As for auditions, I’ve had a few encouraging moments through the years. While in grad school I auditioned on piccolo for the US Marine Band’s “The President’s Own” and made it to the super-finals and had success in Kalamazoo and Evansville. In total, I’ve probably taken about 10-15 auditions. Though they weren’t all successful, I think I grew equally, if not more, in the failures.
Q: Do you feel like these auditions and competitions paved the way towards your success in the NFA Competition?
A: They absolutely helped pave the way. The auditions and competitions require a certain level of technical, rhythmic, and musical artistry that helped raise my standard of playing. All of the experience I received working with teachers and ensembles to achieve this level of artistry was extremely beneficial as well.
Q: What was your process for preparing the competition and how do you get into your competitive zone?
A: Essentially, the competition consisted of 3 short recitals-worth of music. As soon as the pieces were listed on the NFA website I purchased the necessary music, although I didn’t get around to practicing them for a while. I listened as much as possible and began practicing slowly with a metronome to make sure all notes, articulations and styles were correct.
As far as getting into my competitive zone, a regular practice session everyday keeps me sane and focused. I try to keep a consistent practice schedule, especially during the busiest weeks, in order to play regular run-throughs of the programs so the performance would be just like any other run-through. During the final weeks before the competition, my husband and I were in full-swing marching band mode with the local high school, so my time was limited. I would religiously run through the programs before I left to teach, then played a few times for my colleagues. I recorded myself almost daily because I was terrified of going over time!
On the days of the competition, I played my regular warmup on flute and piccolo, then put my instruments away and sang through the pieces in my head only using air, articulation and breathing. Personally, I’ve found that I make strange mistakes if I play too much right before a performance, but practicing mentally helps get me focused, my breathing in line and I have an easier time staying out of my head.
A: The competition started in February with a taped round of three pieces of standard piccolo repertoire. Semi-final round results came out in April and I then had until the August convention to work up the next two rounds of music. In June, they sent all six semi-finalists the newly commissioned piece, “Paradise” by Stephen Hough. The semi-finals took place on Thursday of the convention, each participant played the same required music. That night at the Opening Gala, three finalists were announced. The final round was held on Saturday morning and was a 25-minute program of music chosen by each competitor. Our only rules while picking our programs was the time limit and the option to use one transcription. For my final round repertoire I chose JS Bach’s Sonata in E minor, Mvts. III and IV, Martin Amlin’s Sonatina Piccola and Michael Daugherty’s “The High and the Mighty.”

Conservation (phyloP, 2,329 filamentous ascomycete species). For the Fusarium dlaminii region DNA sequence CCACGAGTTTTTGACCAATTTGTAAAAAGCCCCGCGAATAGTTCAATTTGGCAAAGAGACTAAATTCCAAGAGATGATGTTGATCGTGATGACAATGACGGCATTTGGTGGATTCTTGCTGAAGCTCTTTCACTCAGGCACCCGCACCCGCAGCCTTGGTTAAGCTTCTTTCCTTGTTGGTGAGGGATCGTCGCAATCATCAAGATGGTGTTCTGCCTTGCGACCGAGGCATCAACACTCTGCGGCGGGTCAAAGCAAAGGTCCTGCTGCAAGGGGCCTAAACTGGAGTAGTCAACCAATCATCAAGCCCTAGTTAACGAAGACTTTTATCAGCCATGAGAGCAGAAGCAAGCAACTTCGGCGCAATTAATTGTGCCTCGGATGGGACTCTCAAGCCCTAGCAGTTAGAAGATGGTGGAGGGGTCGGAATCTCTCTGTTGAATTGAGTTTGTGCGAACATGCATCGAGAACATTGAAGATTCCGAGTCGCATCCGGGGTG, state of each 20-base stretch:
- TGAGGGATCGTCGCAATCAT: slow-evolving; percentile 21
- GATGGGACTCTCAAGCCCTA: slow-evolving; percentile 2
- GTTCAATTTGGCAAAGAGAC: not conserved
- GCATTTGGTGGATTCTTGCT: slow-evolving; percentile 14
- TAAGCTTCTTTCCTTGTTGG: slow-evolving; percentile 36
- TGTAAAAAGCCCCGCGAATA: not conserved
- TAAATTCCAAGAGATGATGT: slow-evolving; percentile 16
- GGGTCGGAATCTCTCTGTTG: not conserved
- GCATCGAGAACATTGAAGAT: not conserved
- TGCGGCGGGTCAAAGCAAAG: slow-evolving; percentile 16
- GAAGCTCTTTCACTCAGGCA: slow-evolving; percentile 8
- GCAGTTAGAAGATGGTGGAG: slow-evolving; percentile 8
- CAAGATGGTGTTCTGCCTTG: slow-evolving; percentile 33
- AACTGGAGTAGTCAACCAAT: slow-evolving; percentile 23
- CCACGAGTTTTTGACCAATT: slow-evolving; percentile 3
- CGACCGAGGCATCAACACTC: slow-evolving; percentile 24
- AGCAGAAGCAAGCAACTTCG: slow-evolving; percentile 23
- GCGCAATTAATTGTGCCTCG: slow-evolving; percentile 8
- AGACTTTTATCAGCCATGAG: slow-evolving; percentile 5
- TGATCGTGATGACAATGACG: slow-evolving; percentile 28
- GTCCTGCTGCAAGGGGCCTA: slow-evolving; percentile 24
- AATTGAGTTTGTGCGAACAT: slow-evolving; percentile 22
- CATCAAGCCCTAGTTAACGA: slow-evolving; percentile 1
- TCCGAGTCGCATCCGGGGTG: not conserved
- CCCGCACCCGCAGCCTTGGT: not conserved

Q: Do you have any advice for those who are interested in taking auditions or entering competitions?
A: Just do it! You’ll never feel 100% prepared, but there is really no substitute for the experience. Take it one day at a time, learn the music slowly, work to your highest potential and go for it.
I also suggest recording everything. Snippets of practice sessions, lessons and performances in front of friends, because it gives you a great idea of how you truly sound. I recommend mock auditions — screened or unscreened— or anything else that will make you nervous. Before big performances I make my students climb stairs and walk quickly around the music building then come to my office and do a full run-through. It never sounds great, but that experience of having to control breathing and a rapid heart rate is so important in learning to manage your nerves.
Q: So with all your successes, what’s next for you?
A: For now, I’m going to use this competition as encouragement and a motivator. It’s not a life changer, just a huge honor. I’m going to continue to stretch my limits with repertoire and play as much as I can for anyone who will listen. The longer I teach the more I realize I have to learn! I don’t think I’ll be done growing.
The next solo performance coming up is a recital with Ross Erickson, the Consortium Percussion Instructor at the University of Evansville. I plan to play more piccolo and Ross and I will team up to perform Gareth Farr’s Kembang Suling.
Q: Do you have any final comments or thoughts?
A: I’d really like to thank Lillian Burkart and her team for making such great instruments. My piccolo, which admittedly was an impulse buy in college, has taken me so far in my career and for that I am extremely grateful. I play on a professional body with a Clarion headjoint and it’s been a great match for me.